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Darcy Lange, Videography as Social Practice

  • Book
  • © 2024


  • Focuses on a pivotal analogue videographer expanding the understanding of video’s predominant structural tendencies
  • Considers video as a democratic dialogical tool for social transformation
  • A materially modest, self-effaced, poignant critique of labour and class, education and indigenous struggles

Part of the book series: Experimental Film and Artists’ Moving Image (EFAMI)

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About this book

The Videography of Darcy Lange is a critical monograph of a pivotal figure in early analogue video. Trained as a sculptor at the Royal College of Art, Lange developed a socially engaged video practice with remarkable studies of people at work in industrial, farming, and teaching contexts that drew from conceptual art, social documentary and structuralist filmmaking. Lange saw in portable video a democratic tool for communication and social transformation, continuing the legacy of the revolutionary avant-garde projects that merged art with social life and turned audiences into producers. This book follows Lange's trajectory from his early observational studies to the crisis of representation and socially engaged video and activism, as it is shaped by, and resists, the artistic, cultural and political preoccupations of the 1970s and 1980s. It strikes a balance between being a monographic account providing a close analysis of Lange's oeuvre and drawing from unpublished archival materials—a sort of catalogue raisonné—whilst maintaining a breadth with theoretical discourses around the themes of labour and class, education, and indigenous struggles central to his work. The book's frameworks of Conceptual Art, structuralist and ethnographic film theory, social documentary and the critique of representation, video as social practice and the notion of 'feedback', participatory socially engaged art and postcolonial and indigenous theory,—expand our understanding of video outside the predominant structuralist tendencies. Lange's transnational and nomadic career introduces notions of alterity and challenges nationalistic accounts that excluded him in the past.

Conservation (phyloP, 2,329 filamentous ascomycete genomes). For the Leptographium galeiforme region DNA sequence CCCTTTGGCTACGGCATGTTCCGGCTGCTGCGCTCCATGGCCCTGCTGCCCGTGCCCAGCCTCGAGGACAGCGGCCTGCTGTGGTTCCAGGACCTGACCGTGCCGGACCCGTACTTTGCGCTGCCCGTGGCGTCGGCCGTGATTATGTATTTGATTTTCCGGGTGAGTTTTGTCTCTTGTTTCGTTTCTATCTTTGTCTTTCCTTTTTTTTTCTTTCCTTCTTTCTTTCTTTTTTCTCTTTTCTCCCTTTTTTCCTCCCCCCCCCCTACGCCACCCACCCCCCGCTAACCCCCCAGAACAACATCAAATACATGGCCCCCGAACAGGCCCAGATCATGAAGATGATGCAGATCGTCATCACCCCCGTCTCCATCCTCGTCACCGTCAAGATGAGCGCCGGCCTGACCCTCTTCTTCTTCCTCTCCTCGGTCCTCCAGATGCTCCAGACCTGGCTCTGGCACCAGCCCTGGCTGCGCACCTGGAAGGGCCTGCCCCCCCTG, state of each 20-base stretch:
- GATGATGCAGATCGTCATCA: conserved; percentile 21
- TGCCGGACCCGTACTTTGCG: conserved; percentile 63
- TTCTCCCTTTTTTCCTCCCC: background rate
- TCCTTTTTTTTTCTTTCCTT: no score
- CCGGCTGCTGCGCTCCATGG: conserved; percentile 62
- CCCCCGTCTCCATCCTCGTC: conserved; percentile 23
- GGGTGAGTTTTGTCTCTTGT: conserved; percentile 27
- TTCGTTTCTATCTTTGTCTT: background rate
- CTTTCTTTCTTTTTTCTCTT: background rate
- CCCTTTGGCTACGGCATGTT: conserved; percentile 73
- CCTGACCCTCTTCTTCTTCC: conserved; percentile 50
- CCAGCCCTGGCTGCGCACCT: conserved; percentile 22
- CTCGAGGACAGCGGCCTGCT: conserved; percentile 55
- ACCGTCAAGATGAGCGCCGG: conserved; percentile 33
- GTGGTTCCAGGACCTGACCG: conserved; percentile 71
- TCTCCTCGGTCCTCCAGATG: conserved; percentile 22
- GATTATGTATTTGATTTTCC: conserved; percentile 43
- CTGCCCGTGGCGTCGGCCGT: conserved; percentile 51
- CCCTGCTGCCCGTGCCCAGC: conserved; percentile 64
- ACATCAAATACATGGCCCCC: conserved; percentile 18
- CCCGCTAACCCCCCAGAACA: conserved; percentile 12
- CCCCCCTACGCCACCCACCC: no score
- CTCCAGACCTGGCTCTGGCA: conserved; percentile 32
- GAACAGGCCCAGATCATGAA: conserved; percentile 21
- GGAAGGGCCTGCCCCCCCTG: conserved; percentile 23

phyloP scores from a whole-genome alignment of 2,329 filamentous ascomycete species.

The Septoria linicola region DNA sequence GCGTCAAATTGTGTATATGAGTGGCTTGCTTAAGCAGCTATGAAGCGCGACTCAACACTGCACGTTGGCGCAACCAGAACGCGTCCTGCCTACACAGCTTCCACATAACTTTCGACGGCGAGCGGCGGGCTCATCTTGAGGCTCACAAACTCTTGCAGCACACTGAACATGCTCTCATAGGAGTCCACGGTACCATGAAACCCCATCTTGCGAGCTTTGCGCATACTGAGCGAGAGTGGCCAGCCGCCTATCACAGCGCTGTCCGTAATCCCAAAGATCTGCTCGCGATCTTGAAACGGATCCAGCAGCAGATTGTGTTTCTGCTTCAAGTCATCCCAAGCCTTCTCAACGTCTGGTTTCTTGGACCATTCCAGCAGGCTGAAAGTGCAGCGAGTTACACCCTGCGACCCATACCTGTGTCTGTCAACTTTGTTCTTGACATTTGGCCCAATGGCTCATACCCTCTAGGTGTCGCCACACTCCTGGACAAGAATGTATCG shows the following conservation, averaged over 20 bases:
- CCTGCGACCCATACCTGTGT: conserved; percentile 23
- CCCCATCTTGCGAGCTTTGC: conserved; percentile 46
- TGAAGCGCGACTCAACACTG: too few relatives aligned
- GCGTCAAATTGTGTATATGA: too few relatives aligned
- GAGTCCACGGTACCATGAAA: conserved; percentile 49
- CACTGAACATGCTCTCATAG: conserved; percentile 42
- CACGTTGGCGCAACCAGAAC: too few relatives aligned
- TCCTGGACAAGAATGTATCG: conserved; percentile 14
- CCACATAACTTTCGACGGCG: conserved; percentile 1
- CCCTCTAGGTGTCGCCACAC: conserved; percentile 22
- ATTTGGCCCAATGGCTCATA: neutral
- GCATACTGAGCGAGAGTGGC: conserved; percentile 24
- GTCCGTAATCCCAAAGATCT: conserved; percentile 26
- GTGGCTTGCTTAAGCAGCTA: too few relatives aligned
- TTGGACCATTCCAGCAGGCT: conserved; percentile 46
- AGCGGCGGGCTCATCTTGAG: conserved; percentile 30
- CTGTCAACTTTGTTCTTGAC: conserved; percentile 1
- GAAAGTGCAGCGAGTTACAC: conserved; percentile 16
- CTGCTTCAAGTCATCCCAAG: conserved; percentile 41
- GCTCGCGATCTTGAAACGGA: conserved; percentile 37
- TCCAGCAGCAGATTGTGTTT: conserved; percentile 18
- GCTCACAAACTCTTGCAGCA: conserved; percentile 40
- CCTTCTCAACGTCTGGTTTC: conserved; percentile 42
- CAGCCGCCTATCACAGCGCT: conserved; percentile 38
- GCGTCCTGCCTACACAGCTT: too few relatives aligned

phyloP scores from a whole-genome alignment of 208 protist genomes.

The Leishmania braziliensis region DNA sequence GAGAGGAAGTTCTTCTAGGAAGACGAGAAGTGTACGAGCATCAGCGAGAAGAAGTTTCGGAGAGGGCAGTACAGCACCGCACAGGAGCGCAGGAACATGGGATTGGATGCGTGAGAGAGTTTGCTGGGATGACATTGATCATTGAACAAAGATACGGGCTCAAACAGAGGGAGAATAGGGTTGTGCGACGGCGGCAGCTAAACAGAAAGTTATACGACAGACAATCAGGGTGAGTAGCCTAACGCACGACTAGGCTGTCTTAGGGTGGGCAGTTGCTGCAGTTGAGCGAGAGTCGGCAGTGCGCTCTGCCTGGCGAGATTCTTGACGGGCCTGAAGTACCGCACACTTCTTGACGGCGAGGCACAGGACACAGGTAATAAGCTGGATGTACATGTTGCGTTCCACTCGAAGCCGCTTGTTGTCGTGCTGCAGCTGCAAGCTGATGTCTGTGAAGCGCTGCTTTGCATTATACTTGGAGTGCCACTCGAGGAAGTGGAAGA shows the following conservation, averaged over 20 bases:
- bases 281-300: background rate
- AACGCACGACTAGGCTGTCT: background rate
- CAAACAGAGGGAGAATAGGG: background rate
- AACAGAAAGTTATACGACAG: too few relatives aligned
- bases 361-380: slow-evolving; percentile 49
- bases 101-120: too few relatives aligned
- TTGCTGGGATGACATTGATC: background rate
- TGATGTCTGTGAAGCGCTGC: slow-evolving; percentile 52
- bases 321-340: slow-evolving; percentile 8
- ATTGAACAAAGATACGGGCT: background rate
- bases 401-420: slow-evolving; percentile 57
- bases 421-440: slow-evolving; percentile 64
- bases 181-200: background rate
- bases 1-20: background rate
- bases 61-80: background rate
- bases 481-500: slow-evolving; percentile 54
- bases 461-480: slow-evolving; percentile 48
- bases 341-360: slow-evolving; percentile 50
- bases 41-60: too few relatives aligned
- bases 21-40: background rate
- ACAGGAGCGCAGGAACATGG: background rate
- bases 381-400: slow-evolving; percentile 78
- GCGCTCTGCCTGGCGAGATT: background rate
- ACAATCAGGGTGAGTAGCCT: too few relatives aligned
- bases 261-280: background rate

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Table of contents (7 chapters)


 For nearly two decades Mercedes Vicente has been assiduously revisiting, recuperating and

researching the work of New Zealand-born videographer Darcy Lange (1946–2005). Through

her efforts in New Zealand, the United Kingdom, USA, and Europe, the corpus of his video

works has been compiled and collected, his original tapes saved, an archive secured,

exhibitions staged, and articles published. Despite his peripatetic life and the idiosyncrasies

of his practice, Lange now enjoys a secure place in the annals of post-1960s experimental art.

In this new volume based on her doctoral studies at the Royal College of Art in London,